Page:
Committee plans new school

Parents, faculty and students work with architects on design

Gazette-Times reporter

A high school should have clusters of classrooms close together and lots of small, open spaces and coves where students can sit down and relax. Large windows would be nice, too, preferably with ledges where people can peer out at trees or sit and enjoy a good book.

This would be the future of Corvallis High School, according to senior Jake Peterson.

As a student at CHS, Peterson is one of five student representatives on the Corvallis School District's design team, a committee of more than 50 people charged with creating the vision of a new Corvallis High.

Participation in this group required lots of time at meetings and an open mind to consider all the options for where to place school features, including the library, the gymnasium and the counseling center.

"They asked us, "What do you want this school to look like?' " Peterson said, "and, ‘If you were to design a school, what would it have?' "

But planning a new building entails more detail than where to place a stairwell, or two stories or three. For people involved in the CHS design team, the planning also provided an opportunity to think about the educational use of the building.

Although Peterson won't be around when a new school is built, he said he wanted to make sure that students' perspectives were accounted for in developing the school plan.

Corvallis High is one of two school buildings slated to be replaced if voters approve the district's $86.4 million facility bond in November. During the spring and summer, members of the design team met often to talk about a new school.

At a minimum, the team wants the building to provide a safe and secure environment for students and staff and provide appropriate access to all users. The team also established additional criteria for the school:
  • Provide flexibility, adaptability, variety and activity-support in learning settings.
  • Encourage individuality and different ways to learn that is self-initiated by students and staff.
  • Create a greater sense of connection and interaction among students and staff.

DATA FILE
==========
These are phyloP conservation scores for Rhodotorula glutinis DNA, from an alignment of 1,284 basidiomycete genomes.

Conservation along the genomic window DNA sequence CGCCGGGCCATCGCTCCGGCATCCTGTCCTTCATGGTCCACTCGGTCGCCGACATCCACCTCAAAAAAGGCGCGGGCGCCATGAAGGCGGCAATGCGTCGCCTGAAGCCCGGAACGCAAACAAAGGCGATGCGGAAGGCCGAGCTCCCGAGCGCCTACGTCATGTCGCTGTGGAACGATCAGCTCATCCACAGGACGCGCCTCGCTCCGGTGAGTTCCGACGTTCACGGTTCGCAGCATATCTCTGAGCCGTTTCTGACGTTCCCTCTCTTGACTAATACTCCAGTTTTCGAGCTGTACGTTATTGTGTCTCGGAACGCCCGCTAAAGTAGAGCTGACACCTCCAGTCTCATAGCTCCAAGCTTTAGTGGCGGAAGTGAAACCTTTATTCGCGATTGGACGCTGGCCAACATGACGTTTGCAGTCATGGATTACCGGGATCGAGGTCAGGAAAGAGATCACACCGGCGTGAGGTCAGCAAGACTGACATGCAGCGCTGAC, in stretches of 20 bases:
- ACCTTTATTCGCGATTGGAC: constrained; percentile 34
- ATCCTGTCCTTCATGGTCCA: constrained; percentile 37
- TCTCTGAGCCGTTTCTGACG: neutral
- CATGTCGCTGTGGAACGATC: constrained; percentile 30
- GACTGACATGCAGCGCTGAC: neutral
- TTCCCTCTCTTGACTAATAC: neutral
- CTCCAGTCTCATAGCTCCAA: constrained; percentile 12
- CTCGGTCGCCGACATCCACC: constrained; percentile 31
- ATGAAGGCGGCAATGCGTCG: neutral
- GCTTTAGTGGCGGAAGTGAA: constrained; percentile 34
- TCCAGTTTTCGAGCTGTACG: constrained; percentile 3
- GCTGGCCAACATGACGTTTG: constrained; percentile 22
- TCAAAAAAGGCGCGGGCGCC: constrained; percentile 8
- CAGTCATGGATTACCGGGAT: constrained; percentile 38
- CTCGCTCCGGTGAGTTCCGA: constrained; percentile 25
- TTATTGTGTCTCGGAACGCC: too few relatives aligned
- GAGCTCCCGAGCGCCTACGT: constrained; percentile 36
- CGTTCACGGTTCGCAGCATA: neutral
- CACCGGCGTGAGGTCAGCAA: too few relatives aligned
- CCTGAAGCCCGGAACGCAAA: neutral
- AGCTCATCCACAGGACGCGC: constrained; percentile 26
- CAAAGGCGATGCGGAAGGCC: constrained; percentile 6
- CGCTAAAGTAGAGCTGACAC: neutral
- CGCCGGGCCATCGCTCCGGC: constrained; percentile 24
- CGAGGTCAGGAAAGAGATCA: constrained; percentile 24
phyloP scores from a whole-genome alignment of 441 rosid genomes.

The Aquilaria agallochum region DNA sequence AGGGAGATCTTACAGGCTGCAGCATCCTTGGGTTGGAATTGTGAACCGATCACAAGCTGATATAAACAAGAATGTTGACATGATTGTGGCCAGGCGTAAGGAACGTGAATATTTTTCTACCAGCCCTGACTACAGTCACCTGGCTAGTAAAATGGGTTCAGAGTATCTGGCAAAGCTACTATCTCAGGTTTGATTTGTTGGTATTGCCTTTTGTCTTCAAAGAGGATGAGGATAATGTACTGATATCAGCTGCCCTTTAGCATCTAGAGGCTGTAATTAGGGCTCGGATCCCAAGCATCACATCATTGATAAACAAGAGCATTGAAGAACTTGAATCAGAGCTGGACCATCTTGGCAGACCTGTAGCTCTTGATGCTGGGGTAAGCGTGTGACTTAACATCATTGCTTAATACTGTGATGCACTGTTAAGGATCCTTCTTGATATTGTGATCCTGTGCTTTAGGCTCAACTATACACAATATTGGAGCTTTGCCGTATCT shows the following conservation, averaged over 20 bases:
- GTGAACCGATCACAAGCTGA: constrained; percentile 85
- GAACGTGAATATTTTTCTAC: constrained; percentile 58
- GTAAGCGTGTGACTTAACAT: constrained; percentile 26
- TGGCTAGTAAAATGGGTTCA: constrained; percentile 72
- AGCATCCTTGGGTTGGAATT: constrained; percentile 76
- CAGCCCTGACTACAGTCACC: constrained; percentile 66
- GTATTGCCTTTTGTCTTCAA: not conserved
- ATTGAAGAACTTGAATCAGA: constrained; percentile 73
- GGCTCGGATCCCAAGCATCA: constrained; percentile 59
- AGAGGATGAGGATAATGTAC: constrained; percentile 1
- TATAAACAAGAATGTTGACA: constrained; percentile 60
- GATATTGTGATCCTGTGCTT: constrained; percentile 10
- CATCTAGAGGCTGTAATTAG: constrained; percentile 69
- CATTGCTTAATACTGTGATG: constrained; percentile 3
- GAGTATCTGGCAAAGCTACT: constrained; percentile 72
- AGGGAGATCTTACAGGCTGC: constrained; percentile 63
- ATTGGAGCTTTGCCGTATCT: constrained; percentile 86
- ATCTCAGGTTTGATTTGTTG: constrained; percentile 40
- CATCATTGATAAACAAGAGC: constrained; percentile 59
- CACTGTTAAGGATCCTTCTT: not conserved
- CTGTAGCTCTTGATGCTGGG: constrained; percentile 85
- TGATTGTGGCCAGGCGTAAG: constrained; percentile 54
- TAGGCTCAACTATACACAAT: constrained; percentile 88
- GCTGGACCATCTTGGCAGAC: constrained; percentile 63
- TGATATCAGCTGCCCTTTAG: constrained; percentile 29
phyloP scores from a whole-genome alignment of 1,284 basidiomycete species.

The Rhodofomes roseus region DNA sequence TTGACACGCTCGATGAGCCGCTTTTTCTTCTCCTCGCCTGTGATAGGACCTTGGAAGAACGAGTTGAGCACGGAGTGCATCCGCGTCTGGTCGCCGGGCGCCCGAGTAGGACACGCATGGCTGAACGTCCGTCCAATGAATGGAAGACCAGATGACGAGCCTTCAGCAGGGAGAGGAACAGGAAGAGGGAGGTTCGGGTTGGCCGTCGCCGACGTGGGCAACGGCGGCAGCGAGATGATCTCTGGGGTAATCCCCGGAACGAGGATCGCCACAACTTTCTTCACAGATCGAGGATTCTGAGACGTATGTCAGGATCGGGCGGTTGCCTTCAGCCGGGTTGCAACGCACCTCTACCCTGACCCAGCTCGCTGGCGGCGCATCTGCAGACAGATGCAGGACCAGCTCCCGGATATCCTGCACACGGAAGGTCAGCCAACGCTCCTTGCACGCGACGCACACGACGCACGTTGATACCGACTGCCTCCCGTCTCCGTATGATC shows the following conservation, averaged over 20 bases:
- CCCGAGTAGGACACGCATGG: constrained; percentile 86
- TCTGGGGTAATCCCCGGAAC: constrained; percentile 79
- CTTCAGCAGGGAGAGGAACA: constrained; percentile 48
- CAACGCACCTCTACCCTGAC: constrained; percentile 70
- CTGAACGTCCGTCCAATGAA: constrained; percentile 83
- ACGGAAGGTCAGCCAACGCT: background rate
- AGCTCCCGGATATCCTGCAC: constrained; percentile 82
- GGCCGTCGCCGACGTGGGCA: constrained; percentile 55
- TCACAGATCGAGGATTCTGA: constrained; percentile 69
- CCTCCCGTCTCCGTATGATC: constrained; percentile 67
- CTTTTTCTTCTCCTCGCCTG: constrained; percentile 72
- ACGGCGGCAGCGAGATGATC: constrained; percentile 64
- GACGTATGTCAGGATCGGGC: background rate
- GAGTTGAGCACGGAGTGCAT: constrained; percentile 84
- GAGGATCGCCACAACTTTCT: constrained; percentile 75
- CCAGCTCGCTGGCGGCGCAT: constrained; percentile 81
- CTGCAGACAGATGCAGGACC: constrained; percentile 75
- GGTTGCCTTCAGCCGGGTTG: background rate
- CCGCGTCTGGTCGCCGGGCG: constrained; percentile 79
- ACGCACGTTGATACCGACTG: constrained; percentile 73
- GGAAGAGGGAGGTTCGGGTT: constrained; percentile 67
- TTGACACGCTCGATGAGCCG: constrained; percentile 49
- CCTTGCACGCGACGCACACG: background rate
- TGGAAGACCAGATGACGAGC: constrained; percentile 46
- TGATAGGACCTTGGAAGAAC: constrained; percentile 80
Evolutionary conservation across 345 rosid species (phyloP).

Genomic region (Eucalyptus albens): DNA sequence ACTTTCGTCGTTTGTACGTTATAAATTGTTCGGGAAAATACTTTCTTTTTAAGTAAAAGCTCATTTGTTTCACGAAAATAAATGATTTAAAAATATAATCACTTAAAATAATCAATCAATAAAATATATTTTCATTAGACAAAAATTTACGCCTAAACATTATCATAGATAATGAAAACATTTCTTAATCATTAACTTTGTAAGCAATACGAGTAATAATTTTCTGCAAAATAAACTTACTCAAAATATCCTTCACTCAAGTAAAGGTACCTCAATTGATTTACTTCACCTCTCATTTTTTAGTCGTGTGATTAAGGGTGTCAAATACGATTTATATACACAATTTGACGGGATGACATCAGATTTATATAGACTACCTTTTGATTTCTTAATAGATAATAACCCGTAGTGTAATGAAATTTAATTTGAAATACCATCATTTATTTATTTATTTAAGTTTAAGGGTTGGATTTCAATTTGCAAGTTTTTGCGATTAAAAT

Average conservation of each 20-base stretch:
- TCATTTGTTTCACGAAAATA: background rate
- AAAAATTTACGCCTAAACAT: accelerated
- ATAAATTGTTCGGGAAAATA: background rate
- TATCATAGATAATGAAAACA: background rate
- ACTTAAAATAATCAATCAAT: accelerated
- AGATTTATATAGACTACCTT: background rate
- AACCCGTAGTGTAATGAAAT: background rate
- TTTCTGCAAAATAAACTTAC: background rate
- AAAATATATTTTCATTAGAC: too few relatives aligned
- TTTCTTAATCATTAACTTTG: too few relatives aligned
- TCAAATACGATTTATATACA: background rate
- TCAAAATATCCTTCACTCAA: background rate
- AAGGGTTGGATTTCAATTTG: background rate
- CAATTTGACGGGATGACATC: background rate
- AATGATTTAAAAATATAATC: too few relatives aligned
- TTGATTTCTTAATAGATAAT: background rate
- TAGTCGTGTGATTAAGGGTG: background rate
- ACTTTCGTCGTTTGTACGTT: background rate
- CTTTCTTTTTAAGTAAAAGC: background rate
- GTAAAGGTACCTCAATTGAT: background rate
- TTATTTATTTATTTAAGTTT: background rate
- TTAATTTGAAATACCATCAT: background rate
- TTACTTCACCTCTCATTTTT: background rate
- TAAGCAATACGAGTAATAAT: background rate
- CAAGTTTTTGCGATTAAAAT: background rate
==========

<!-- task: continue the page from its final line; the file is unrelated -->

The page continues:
• Encourage and support connections with and learning in the community for students of all ages.
  • Have effective, efficient and environmentally sensitive heating, cooling and lighting.
  • Improve partnerships with post-secondary education, business and industry and community-based organizations.
  • Use the natural resources of the site and community for learning opportunities.

Steve Olson, an architect with the Portland firm Dull Olson and Weeks, is assisting the design team as members mull over the possibilities for the school. The new school would be slightly larger than the existing building, or about 230,000 square-feet. Plans are to build the new school with the entrance facing Buchanan Avenue and place it further east on the property.

That would allow students to continue to use most of the old building until the new school is ready, but it would also disrupt sports facilities on the 30-acre campus for a few years. Using pieces of colored paper, design team members played with the different layouts for the buildings on the properties, then did a similar exercise for the specific components of those buildings.

Olson said he's used this process in other districts that have built new schools. Feedback and input from people who use the building helps the architects develop a plan that will meet the needs of its occupants.

"It gets the design committee involved and they can see the plans and understand the process we go through," Olson said. "But a facility is only one part of what makes a school successful."

To learn more:
WHAT: Corvallis High School design team meeting
WHEN: 10 a.m. to 3 p.m. Thursday
WHERE: Cheldelin Middle School, 987 N.E. Conifer Blvd.

Becky Waldrop covers youth and education for the Gazette-Times. She can be reached by e-mail at or by phone at 758-9510.

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